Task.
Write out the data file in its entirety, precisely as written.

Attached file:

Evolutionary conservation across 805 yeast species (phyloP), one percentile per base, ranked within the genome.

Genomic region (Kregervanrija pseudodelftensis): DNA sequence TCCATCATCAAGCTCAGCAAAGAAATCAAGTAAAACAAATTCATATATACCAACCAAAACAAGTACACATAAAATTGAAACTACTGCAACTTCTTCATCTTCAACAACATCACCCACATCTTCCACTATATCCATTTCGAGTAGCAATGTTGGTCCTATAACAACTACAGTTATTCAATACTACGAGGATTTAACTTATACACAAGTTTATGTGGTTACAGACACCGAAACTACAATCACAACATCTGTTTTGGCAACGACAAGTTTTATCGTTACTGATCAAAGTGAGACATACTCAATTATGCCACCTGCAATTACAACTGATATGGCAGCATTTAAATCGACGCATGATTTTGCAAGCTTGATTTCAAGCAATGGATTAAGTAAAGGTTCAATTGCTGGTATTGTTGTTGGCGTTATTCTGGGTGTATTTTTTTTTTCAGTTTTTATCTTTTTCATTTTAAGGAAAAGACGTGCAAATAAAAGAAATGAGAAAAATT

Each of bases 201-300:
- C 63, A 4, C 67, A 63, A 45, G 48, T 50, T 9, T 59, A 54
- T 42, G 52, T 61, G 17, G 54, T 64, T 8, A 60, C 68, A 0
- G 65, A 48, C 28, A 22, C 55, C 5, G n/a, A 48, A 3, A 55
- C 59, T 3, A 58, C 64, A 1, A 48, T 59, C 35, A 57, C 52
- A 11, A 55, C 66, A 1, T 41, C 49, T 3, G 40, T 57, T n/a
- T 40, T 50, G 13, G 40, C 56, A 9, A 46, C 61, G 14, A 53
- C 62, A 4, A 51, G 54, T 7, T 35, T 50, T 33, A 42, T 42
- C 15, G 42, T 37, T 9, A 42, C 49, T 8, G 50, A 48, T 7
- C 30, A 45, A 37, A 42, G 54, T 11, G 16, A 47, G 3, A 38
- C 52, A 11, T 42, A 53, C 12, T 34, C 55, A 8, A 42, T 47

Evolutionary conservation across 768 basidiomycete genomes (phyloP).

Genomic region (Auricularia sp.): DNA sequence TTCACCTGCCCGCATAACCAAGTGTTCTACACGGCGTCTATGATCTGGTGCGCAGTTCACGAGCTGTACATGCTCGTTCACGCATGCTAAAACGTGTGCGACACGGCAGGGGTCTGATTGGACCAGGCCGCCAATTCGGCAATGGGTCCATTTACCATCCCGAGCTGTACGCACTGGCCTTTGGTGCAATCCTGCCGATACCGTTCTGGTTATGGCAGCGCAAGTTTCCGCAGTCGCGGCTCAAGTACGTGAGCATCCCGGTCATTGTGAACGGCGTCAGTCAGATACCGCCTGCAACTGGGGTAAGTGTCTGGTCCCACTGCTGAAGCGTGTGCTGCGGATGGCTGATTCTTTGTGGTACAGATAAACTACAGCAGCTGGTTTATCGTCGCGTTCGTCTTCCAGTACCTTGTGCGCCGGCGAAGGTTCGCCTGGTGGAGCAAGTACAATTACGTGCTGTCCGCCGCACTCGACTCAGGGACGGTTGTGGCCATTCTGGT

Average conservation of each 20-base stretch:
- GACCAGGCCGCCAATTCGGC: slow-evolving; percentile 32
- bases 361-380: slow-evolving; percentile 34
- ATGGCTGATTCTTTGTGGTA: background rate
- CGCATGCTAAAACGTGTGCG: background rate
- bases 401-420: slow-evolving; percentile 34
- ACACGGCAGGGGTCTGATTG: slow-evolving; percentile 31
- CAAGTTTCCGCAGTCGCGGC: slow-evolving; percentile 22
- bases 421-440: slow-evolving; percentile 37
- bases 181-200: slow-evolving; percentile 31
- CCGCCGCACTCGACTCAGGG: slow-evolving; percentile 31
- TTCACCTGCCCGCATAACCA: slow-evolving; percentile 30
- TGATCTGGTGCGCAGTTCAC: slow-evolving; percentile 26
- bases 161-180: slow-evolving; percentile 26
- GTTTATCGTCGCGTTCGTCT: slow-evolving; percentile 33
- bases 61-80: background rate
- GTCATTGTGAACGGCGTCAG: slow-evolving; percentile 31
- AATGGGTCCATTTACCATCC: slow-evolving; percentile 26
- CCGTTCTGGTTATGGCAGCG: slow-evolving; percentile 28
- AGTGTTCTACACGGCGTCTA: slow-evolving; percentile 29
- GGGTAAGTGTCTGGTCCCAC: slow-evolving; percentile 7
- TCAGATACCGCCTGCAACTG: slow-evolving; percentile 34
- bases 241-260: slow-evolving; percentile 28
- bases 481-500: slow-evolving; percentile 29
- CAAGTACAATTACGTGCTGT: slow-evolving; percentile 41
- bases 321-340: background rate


Evolutionary conservation across 805 yeast species (phyloP), one percentile per base, ranked within the genome.

Genomic region (Kregervanrija pseudodelftensis): DNA sequence TCCATCATCAAGCTCAGCAAAGAAATCAAGTAAAACAAATTCATATATACCAACCAAAACAAGTACACATAAAATTGAAACTACTGCAACTTCTTCATCTTCAACAACATCACCCACATCTTCCACTATATCCATTTCGAGTAGCAATGTTGGTCCTATAACAACTACAGTTATTCAATACTACGAGGATTTAACTTATACACAAGTTTATGTGGTTACAGACACCGAAACTACAATCACAACATCTGTTTTGGCAACGACAAGTTTTATCGTTACTGATCAAAGTGAGACATACTCAATTATGCCACCTGCAATTACAACTGATATGGCAGCATTTAAATCGACGCATGATTTTGCAAGCTTGATTTCAAGCAATGGATTAAGTAAAGGTTCAATTGCTGGTATTGTTGTTGGCGTTATTCTGGGTGTATTTTTTTTTTCAGTTTTTATCTTTTTCATTTTAAGGAAAAGACGTGCAAATAAAAGAAATGAGAAAAATT

Each of bases 201-300:
- C 63, A 4, C 67, A 63, A 45, G 48, T 50, T 9, T 59, A 54
- T 42, G 52, T 61, G 17, G 54, T 64, T 8, A 60, C 68, A 0
- G 65, A 48, C 28, A 22, C 55, C 5, G n/a, A 48, A 3, A 55
- C 59, T 3, A 58, C 64, A 1, A 48, T 59, C 35, A 57, C 52
- A 11, A 55, C 66, A 1, T 41, C 49, T 3, G 40, T 57, T n/a
- T 40, T 50, G 13, G 40, C 56, A 9, A 46, C 61, G 14, A 53
- C 62, A 4, A 51, G 54, T 7, T 35, T 50, T 33, A 42, T 42
- C 15, G 42, T 37, T 9, A 42, C 49, T 8, G 50, A 48, T 7
- C 30, A 45, A 37, A 42, G 54, T 11, G 16, A 47, G 3, A 38
- C 52, A 11, T 42, A 53, C 12, T 34, C 55, A 8, A 42, T 47

Evolutionary conservation across 768 basidiomycete genomes (phyloP).

Genomic region (Auricularia sp.): DNA sequence TTCACCTGCCCGCATAACCAAGTGTTCTACACGGCGTCTATGATCTGGTGCGCAGTTCACGAGCTGTACATGCTCGTTCACGCATGCTAAAACGTGTGCGACACGGCAGGGGTCTGATTGGACCAGGCCGCCAATTCGGCAATGGGTCCATTTACCATCCCGAGCTGTACGCACTGGCCTTTGGTGCAATCCTGCCGATACCGTTCTGGTTATGGCAGCGCAAGTTTCCGCAGTCGCGGCTCAAGTACGTGAGCATCCCGGTCATTGTGAACGGCGTCAGTCAGATACCGCCTGCAACTGGGGTAAGTGTCTGGTCCCACTGCTGAAGCGTGTGCTGCGGATGGCTGATTCTTTGTGGTACAGATAAACTACAGCAGCTGGTTTATCGTCGCGTTCGTCTTCCAGTACCTTGTGCGCCGGCGAAGGTTCGCCTGGTGGAGCAAGTACAATTACGTGCTGTCCGCCGCACTCGACTCAGGGACGGTTGTGGCCATTCTGGT

Average conservation of each 20-base stretch:
- GACCAGGCCGCCAATTCGGC: slow-evolving; percentile 32
- bases 361-380: slow-evolving; percentile 34
- ATGGCTGATTCTTTGTGGTA: background rate
- CGCATGCTAAAACGTGTGCG: background rate
- bases 401-420: slow-evolving; percentile 34
- ACACGGCAGGGGTCTGATTG: slow-evolving; percentile 31
- CAAGTTTCCGCAGTCGCGGC: slow-evolving; percentile 22
- bases 421-440: slow-evolving; percentile 37
- bases 181-200: slow-evolving; percentile 31
- CCGCCGCACTCGACTCAGGG: slow-evolving; percentile 31
- TTCACCTGCCCGCATAACCA: slow-evolving; percentile 30
- TGATCTGGTGCGCAGTTCAC: slow-evolving; percentile 26
- bases 161-180: slow-evolving; percentile 26
- GTTTATCGTCGCGTTCGTCT: slow-evolving; percentile 33
- bases 61-80: background rate
- GTCATTGTGAACGGCGTCAG: slow-evolving; percentile 31
- AATGGGTCCATTTACCATCC: slow-evolving; percentile 26
- CCGTTCTGGTTATGGCAGCG: slow-evolving; percentile 28
- AGTGTTCTACACGGCGTCTA: slow-evolving; percentile 29
- GGGTAAGTGTCTGGTCCCAC: slow-evolving; percentile 7
- TCAGATACCGCCTGCAACTG: slow-evolving; percentile 34
- bases 241-260: slow-evolving; percentile 28
- bases 481-500: slow-evolving; percentile 29
- CAAGTACAATTACGTGCTGT: slow-evolving; percentile 41
- bases 321-340: background rate